If the members of your development team came off an assembly line, with identical skills and personalities, managing them would be so much simpler! The team would automatically be compatible, and the same rewards would motivate everyone to do their best. But team members don't come off an assembly line, they each have differing skills and personalities, and one of the biggest challenges for managers is figuring out the right way of interacting with each unique team member to achieve a successful result.
The Tech Geek
Some team members are all about the technology. They'll argue the reasons you must adopt the dot-19 version of a library instead of continuing with the dot-16 version you're currently using. They'll swear the latest technology that's barely made it out of the lab is the only thing that will let the business beat out its competitors.
Get the most out of these geeky team members by giving them the chance to show off their technical chops and prove the benefits of those new technologies through small pilot projects. These developers are also the folks you should ask to build the most technically complex, critical components of your application. Make sure they know you appreciate the value of new technology and of their skills, within the context and confines of the project needs and schedules.
The Independent Thinker
Even though agile development teams define their own processes, not every team member buys in completely. When you have a developer who goes their own way, it becomes much more challenging to track project activities and ensure a high level of quality.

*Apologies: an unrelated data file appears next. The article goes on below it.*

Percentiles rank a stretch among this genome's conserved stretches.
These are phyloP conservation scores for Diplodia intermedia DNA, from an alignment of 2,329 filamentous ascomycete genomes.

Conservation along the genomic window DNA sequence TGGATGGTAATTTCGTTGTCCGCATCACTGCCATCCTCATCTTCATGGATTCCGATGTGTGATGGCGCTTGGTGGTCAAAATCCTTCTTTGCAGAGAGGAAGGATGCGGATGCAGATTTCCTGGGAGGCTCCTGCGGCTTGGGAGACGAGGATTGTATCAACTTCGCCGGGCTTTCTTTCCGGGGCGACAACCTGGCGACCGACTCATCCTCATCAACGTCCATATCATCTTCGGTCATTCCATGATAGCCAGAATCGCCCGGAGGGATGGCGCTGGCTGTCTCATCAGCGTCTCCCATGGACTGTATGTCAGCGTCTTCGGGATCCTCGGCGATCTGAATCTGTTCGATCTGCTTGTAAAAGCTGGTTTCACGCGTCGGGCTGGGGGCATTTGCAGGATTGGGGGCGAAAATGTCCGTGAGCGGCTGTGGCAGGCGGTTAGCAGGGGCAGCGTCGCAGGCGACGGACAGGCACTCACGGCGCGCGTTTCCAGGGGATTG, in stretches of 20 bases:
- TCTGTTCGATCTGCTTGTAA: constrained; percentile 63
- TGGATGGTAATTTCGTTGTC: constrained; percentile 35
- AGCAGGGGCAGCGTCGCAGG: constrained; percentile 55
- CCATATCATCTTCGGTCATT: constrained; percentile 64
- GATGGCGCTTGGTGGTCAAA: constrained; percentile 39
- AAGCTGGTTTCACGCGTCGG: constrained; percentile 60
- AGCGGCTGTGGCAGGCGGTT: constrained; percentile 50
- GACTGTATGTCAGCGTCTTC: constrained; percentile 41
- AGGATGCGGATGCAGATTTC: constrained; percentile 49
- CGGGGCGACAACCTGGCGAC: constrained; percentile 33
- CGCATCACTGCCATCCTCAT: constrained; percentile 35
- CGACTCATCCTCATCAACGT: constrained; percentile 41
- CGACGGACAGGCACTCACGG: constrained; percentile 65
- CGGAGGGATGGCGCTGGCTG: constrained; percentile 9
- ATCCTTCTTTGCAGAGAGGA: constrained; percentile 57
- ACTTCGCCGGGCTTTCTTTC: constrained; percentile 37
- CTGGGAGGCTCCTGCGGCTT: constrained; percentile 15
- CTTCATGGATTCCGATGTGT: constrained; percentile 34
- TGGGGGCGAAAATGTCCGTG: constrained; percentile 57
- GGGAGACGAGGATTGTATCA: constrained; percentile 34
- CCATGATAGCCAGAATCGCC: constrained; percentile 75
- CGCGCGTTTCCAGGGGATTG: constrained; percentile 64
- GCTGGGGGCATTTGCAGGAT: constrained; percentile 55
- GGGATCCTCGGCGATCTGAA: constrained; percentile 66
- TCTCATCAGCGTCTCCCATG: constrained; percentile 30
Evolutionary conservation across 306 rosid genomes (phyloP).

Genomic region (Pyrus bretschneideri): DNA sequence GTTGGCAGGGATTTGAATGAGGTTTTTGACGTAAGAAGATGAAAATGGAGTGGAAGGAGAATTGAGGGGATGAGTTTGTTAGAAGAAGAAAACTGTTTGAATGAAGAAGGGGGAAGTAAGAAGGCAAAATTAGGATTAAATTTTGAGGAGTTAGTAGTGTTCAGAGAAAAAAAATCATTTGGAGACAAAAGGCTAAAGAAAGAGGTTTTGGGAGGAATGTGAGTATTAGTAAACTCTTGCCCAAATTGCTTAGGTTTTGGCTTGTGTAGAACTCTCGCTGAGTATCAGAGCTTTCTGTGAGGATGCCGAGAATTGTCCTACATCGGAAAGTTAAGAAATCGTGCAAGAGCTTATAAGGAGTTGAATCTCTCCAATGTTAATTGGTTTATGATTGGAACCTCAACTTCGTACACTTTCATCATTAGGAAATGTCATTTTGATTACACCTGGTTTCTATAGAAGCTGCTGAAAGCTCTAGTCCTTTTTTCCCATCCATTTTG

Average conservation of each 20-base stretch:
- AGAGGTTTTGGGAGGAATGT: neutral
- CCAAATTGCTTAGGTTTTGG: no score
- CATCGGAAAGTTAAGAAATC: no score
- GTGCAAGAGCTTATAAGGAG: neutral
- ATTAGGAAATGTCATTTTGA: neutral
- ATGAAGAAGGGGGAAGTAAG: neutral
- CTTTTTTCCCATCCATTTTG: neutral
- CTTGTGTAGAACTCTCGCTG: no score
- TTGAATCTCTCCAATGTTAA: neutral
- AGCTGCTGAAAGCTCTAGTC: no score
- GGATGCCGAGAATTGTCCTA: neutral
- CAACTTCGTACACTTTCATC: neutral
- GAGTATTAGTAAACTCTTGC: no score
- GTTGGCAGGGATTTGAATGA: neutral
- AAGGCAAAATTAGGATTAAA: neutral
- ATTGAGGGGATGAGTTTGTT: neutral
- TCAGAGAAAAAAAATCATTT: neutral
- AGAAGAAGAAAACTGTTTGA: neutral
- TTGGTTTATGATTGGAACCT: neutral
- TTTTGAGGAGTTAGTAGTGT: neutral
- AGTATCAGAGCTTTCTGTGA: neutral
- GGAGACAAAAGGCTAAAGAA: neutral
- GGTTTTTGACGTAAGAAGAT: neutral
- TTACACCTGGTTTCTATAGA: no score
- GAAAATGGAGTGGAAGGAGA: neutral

To bring these independent thinkers into line, make sure their voices get heard in the meetings where team processes are discussed. If they deviate later, remind them that they participated in the definition of the process, and that it's important they adhere to the procedures they agreed to at the time.
The Deadline Misser
Getting code working right is tough, and some developers consistently struggle to meet their deadlines. In some cases, this is because they just don't have the skills for the job, and you may have to take corrective action. In other cases, it's just that – like most developers – they're overly optimistic when giving estimates of how long work will be. If there's a pattern of missed deadlines, have a talk with the developer to see whether they need training in programming or in estimating, and be sure to add buffer into their estimates, so future projects more closely match to reality.
Development teams need all kinds of skills and personalities. If there's a gap on your team, The Armada Group's boutique staffing services can help you find the right new hire to make your project succeed. Contact us to learn more about our staffing services.